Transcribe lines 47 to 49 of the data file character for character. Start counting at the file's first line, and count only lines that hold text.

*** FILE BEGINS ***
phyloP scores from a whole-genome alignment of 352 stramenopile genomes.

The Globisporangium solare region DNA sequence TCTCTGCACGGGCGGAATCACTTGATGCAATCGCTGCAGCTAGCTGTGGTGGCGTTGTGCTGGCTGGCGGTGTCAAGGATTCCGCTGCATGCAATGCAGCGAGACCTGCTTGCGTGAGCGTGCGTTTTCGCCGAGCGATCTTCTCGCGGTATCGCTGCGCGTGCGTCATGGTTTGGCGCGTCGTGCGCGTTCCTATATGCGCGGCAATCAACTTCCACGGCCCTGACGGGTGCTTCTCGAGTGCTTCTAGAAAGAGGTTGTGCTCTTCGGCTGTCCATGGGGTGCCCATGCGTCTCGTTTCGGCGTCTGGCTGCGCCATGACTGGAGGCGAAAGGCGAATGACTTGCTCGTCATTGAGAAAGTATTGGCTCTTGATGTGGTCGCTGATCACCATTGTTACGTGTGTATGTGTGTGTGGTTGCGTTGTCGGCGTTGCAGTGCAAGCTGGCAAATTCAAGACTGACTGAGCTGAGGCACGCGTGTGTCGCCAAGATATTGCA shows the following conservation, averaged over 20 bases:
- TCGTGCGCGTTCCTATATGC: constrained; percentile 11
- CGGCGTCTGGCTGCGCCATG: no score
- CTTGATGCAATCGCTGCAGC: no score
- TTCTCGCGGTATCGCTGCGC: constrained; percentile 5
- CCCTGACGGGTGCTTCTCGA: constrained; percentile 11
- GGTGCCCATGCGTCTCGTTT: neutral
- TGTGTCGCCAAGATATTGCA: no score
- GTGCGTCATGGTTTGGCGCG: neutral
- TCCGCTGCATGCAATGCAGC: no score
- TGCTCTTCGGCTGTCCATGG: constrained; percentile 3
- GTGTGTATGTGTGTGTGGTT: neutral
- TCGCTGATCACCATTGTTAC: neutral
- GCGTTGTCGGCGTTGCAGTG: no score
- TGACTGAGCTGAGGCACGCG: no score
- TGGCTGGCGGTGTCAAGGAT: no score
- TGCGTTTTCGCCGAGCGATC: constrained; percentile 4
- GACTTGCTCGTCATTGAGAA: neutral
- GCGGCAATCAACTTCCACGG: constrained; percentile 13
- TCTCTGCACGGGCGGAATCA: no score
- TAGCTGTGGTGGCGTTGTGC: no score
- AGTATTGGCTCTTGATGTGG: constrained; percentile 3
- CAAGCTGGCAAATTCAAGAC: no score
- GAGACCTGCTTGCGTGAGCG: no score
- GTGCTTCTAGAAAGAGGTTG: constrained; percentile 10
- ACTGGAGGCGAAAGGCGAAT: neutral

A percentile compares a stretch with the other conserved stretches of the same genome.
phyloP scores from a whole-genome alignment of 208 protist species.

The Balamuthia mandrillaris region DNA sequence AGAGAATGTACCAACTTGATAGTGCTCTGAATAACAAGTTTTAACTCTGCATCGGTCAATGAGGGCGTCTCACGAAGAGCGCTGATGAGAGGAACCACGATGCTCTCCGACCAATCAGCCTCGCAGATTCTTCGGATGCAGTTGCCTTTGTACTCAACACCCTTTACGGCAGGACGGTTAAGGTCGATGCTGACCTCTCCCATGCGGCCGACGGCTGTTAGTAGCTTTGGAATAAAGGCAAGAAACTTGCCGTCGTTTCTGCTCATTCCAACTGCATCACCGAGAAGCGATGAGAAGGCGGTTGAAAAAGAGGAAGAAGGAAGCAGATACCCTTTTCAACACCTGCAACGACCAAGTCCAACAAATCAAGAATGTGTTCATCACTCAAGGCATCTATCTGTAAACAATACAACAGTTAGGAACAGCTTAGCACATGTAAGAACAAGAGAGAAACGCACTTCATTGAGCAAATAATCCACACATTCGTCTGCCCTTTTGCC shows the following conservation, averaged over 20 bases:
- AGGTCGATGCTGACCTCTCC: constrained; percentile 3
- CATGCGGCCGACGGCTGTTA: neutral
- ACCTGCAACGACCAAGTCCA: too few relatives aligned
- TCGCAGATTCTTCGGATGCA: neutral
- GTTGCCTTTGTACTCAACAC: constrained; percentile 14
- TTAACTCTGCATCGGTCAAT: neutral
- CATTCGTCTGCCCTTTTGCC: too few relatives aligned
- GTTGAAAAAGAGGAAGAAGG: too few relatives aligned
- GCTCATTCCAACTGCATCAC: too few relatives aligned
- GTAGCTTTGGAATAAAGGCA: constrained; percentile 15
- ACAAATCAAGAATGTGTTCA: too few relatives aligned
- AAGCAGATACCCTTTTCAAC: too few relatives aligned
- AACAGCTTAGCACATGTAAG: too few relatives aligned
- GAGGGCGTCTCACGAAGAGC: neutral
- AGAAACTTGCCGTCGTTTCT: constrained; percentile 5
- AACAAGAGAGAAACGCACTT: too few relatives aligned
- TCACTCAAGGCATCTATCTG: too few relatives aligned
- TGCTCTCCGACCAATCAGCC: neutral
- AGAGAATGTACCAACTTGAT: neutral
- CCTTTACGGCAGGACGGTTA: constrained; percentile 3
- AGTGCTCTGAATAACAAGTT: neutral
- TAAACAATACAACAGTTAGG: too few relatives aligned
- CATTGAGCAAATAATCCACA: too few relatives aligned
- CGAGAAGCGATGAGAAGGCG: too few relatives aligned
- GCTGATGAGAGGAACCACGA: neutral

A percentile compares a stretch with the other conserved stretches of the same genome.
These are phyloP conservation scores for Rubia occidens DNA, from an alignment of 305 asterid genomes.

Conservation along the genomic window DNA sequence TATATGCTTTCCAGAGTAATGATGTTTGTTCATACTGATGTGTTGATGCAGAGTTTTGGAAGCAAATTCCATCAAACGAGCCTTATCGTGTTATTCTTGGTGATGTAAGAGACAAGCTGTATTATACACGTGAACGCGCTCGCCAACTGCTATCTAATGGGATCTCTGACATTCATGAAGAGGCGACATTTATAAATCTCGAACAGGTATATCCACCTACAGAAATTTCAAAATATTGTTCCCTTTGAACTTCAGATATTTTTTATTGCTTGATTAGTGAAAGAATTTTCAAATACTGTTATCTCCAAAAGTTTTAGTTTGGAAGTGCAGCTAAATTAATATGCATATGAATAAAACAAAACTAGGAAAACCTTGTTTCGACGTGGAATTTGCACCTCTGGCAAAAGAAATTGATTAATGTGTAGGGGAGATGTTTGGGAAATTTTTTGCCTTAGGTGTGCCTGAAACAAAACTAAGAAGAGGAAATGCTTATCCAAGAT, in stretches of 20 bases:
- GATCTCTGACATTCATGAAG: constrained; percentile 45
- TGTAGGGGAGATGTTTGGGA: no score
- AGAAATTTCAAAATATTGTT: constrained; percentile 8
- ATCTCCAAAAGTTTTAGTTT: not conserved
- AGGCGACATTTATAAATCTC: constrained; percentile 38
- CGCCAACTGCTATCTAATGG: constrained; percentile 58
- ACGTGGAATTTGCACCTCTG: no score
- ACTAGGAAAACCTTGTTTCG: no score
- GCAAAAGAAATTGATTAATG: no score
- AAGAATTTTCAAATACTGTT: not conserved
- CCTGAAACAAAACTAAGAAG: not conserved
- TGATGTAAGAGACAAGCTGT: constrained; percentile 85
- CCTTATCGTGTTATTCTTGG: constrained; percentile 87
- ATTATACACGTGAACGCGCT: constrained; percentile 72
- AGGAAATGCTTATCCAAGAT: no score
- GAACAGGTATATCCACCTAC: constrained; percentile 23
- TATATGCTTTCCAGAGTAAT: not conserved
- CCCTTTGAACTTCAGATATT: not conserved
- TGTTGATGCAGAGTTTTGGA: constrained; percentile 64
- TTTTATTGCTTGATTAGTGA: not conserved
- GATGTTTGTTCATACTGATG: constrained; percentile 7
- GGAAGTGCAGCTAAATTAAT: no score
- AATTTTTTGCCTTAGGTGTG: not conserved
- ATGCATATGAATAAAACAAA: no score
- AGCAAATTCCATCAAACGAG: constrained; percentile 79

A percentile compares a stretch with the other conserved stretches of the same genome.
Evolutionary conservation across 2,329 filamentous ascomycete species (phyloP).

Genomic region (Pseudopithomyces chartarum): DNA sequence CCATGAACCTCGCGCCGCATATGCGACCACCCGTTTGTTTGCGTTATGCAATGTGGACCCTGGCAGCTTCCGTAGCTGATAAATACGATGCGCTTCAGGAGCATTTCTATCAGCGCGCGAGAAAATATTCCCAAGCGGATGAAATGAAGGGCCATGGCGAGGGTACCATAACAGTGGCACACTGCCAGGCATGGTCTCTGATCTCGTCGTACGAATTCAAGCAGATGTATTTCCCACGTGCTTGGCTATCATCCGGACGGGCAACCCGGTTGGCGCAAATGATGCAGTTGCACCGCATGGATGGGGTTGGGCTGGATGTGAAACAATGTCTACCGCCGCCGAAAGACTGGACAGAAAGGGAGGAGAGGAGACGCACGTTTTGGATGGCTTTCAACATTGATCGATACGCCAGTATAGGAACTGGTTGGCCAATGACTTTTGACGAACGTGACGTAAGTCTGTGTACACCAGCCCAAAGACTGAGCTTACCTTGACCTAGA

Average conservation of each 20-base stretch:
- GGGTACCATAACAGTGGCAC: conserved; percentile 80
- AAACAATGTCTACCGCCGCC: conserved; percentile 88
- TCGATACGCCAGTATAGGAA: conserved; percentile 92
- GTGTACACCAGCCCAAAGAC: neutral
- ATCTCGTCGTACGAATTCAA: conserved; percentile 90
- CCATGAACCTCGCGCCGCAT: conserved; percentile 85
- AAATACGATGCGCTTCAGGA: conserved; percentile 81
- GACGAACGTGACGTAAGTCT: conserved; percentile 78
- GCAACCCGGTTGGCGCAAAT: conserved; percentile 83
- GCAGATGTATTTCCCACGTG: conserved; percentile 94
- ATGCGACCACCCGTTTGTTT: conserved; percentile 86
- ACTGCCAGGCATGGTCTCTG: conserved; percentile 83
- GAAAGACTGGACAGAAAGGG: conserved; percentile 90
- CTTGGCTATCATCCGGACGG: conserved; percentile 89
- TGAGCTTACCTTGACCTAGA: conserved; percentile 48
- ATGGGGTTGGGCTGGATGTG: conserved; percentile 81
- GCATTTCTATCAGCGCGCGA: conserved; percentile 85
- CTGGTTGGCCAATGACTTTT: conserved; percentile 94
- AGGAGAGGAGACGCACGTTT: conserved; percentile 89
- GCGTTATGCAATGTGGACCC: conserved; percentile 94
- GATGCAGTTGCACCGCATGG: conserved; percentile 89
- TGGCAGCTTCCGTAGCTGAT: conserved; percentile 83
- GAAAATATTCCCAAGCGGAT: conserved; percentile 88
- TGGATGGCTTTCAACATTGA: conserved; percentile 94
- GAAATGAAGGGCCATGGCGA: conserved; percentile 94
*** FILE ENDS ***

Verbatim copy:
- TCACTCAAGGCATCTATCTG: too few relatives aligned
- TGCTCTCCGACCAATCAGCC: neutral
- AGAGAATGTACCAACTTGAT: neutral